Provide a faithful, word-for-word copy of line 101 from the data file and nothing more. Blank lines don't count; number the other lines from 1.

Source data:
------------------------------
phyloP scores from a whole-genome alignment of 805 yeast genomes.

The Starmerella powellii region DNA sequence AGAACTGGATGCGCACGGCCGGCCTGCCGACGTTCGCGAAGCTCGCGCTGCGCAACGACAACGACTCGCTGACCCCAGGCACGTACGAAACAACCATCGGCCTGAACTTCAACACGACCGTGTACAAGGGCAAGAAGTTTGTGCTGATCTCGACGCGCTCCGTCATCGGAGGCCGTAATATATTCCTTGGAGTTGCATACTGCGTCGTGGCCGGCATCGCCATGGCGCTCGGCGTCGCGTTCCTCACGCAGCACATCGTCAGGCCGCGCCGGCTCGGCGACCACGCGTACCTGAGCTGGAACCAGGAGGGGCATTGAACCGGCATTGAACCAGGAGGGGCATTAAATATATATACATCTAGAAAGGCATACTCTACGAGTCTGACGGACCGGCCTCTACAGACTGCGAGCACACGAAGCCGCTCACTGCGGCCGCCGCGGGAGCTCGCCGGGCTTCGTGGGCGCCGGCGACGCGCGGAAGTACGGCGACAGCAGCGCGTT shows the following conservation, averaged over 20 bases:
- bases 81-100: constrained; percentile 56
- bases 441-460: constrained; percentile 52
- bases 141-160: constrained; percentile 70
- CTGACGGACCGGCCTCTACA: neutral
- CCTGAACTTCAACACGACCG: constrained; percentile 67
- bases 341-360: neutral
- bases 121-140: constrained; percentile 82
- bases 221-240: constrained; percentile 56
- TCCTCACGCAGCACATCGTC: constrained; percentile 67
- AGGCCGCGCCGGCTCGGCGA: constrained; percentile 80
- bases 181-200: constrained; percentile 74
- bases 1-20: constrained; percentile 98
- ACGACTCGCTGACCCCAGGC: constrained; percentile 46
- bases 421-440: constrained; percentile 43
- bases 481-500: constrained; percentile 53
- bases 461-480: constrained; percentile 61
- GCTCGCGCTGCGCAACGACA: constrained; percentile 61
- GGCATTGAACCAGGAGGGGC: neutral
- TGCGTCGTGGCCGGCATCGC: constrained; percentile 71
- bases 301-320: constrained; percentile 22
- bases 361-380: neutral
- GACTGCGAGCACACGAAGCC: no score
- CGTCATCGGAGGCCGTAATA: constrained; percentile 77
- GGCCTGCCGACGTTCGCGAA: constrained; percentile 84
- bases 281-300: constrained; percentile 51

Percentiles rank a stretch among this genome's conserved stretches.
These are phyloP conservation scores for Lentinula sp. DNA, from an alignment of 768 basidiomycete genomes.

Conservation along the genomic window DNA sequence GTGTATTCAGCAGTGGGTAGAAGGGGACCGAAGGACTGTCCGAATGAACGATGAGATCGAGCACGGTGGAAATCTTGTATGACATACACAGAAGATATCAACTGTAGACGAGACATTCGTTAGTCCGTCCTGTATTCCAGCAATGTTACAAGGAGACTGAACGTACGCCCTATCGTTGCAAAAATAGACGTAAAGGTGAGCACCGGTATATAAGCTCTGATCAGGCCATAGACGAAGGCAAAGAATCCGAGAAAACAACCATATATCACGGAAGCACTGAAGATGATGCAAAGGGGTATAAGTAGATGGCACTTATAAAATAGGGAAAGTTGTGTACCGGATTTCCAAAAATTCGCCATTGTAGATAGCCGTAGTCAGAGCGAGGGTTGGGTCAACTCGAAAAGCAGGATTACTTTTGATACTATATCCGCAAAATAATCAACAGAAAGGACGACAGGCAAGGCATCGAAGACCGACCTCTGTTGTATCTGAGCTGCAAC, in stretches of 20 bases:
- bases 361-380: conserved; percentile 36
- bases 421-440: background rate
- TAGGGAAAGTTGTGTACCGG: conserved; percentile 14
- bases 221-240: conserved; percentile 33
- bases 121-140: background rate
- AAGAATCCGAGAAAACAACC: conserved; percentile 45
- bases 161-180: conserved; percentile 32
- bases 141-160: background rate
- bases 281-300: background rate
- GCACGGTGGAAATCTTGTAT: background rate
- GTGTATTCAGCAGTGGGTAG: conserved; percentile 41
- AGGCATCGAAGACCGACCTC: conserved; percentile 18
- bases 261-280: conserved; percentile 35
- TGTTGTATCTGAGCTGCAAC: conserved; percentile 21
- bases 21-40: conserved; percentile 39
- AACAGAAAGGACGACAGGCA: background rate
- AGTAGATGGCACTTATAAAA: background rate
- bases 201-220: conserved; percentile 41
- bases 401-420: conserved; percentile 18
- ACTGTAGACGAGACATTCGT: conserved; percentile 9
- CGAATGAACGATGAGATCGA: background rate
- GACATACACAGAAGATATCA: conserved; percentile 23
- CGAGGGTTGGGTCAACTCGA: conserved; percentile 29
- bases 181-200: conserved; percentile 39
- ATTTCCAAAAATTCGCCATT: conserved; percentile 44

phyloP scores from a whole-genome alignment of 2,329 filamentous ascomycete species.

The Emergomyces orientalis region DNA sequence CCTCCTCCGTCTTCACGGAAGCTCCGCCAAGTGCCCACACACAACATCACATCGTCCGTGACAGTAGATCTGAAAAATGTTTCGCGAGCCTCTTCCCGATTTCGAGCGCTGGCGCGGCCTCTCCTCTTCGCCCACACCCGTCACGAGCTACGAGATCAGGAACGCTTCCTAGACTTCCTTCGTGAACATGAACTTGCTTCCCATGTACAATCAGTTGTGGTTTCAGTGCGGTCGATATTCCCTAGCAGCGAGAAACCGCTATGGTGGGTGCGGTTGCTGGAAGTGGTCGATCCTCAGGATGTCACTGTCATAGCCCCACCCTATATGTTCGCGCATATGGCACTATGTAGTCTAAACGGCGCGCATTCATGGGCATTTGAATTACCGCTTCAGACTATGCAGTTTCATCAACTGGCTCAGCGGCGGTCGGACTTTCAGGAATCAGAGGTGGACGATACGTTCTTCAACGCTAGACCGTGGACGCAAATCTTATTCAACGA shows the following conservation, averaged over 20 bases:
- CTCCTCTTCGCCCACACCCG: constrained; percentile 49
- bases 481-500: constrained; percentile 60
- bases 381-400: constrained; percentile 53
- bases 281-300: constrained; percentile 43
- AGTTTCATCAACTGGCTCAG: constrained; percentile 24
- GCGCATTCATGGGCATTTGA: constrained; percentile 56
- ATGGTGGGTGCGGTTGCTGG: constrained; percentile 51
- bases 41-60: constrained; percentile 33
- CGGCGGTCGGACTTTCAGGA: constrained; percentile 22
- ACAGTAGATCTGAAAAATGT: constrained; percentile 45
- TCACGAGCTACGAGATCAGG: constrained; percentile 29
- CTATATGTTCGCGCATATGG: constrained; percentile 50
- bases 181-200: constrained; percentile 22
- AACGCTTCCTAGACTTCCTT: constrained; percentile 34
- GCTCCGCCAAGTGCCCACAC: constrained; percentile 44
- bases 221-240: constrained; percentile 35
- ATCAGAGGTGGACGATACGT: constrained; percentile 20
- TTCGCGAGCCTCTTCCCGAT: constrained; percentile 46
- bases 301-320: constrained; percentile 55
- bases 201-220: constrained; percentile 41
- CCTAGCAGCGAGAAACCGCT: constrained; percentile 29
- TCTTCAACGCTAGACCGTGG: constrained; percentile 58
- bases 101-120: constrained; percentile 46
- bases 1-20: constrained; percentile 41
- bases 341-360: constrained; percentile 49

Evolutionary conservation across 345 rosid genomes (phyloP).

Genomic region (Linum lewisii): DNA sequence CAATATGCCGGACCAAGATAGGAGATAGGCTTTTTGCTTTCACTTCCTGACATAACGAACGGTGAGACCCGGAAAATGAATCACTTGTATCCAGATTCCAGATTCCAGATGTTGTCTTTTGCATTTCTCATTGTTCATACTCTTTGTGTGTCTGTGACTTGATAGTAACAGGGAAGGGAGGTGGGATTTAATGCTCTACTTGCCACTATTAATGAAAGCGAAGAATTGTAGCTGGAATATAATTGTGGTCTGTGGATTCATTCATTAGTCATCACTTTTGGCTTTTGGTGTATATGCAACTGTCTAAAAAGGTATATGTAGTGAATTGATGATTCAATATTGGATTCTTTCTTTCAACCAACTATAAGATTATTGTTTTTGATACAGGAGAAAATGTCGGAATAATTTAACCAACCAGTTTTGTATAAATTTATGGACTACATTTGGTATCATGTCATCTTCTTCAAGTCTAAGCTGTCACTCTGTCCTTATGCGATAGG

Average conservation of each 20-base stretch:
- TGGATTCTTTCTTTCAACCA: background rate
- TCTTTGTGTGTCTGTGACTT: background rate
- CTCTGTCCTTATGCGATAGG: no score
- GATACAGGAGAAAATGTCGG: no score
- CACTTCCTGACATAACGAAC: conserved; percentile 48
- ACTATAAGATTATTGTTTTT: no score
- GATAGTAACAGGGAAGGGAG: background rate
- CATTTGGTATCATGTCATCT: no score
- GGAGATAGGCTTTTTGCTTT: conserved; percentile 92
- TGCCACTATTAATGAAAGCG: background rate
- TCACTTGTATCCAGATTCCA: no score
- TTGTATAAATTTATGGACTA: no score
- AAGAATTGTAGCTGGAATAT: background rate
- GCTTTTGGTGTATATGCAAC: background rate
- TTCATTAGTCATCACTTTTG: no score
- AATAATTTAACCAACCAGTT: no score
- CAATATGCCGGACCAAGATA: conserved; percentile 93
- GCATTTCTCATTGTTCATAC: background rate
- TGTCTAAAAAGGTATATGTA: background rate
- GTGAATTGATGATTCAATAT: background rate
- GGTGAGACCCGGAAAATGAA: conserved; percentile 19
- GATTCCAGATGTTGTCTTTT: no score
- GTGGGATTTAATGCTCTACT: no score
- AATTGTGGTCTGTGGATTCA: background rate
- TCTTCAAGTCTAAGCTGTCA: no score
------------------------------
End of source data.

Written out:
- AATAATTTAACCAACCAGTT: no score